I’m thinking, ‘strong mind, strong body’ will be on my tattoo. I might not use a complete phrase though.
So...either validus et sanus, or simply sanus, right?
 
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Tironis

Civis Illustris
Is there an Ulrich Zwingli among your ancestors by any chance? Just curious.
 

Michael Zwingli

Active Member
The Christian fanatic (oops), I mean Protestant reformer? Nope, not that I know of, but one never knows. He probably would have hated me, though, as I am a Zwingli who was raised Roman Catholic (at my mom's family's insistence), and now I am a staunch atheist, although not quite an anti-theist à la Richard Dawkins, Chris Hitchens, and their ilk (though I do agree with Dawkins that the belief in "God" is based upon a profound delusion). Rather, I'm more in line with Bertrand Russell's thinking upon the topic...there is no proof, no evidence for what is essentially a fantastic assertion. A critical thinker does not need Darwin in order to place the assertion of God in the "I'll buy that for a dollar" category. Even so, I still have a profound respect for the R.C. church, though, for manifold reasons, and fully recognize the purpose fulfilled by, and thus the need for, religion of some type in human society (guess that's one place where I differ from Dawkins) Sorry, I'm digressing...
 
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Tironis

Civis Illustris
I bet I'm not the first one to enquire - quite a useful name to have to get a conversation going at a party. On a good day I am an atheist with all that that entails - on a bad day I keep thinking, hmm, maybe I should be an agnostic. I think it was Einstein who said: I cannot prove that God does not exist.
 

Michael Zwingli

Active Member
I bet I'm not the first one to enquire...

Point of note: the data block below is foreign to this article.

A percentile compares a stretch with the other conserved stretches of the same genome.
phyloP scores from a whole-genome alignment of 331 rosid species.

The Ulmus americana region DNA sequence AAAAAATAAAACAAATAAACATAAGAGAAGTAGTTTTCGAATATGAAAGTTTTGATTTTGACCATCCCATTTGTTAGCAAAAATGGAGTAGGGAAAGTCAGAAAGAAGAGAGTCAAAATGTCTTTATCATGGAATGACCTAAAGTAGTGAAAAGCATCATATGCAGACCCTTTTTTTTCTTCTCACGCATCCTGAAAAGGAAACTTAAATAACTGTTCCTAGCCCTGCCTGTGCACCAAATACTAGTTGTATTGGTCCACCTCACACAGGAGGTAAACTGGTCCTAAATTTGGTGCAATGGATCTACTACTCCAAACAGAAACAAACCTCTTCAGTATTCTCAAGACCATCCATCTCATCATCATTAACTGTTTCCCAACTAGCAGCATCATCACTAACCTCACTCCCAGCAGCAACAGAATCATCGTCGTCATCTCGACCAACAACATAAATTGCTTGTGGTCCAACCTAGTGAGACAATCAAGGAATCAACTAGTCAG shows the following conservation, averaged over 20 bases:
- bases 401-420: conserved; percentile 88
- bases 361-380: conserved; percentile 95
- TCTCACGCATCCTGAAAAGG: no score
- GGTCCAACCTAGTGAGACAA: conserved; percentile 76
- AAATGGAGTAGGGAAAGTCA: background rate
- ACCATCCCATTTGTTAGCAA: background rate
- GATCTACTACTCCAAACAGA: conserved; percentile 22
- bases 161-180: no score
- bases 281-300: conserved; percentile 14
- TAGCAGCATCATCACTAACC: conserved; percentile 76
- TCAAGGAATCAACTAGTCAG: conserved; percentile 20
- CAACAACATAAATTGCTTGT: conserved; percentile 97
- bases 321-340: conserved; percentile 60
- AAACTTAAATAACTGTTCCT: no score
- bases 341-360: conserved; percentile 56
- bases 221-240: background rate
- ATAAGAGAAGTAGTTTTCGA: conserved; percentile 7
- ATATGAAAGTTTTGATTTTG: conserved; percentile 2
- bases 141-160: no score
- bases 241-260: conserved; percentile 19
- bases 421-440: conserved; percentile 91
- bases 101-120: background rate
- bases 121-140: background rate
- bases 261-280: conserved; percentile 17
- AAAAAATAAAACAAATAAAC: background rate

You're the first on here, though...although Bitmap once referred to me as his "helvetic" friend, which made me feel a bit like something I would like to eat with crackers! Luckily for me, "Zwingli" conforms phonologically with the many English surnames ending in "-ly" and "-ley" (the first as an adverbial suffix and the second as a locative suffix from Anglo-Saxon "leigh"/"a field/clearing/pasture").
On a good day I am an atheist with all that that entails - on a bad day I keep thinking, hmm, maybe I should be an agnostic.
I don't want to stray too far off-topic, lest Pacifica lay the ruler across our knuckles, but I agree wholeheartedly with Einstein (thanks, I never read that quotation, can you reference it for me?) To me, that is the difference between an "atheist" (one who believes that the two assertions: "there is a God who lives in heaven" and "there is no god" are equally presumptuous), and an "antitheist" (one who believes the assertions "there is no god" and "there are no such things as gods" are reasonable and obvious, and who considers any concession to theism worthy of the most scathing ridicule). My own opinion is of the former type; for myself, the existence of any god remains an "unproven possibility". I can live happily with that position, will conduct myself accordingly, and will continue to wait for evidence...but I would certainly not be so arrogant as to claim positively that "there is no such thing as god", which assertion seems to myself as (normally) unprovable a statement as "there is a God in heaven". To me, the term "agnostic" represents a bit of a cop-out for someone who is loath, for whatever reasons might be, to call himself "atheist". We can and should "know" enough to come to a reasonable opinion about these things, and the "agnostic" seems to be someone who is afraid to take a well defined position and instead wants to shrug his shoulders and say "I know nothing about all of that".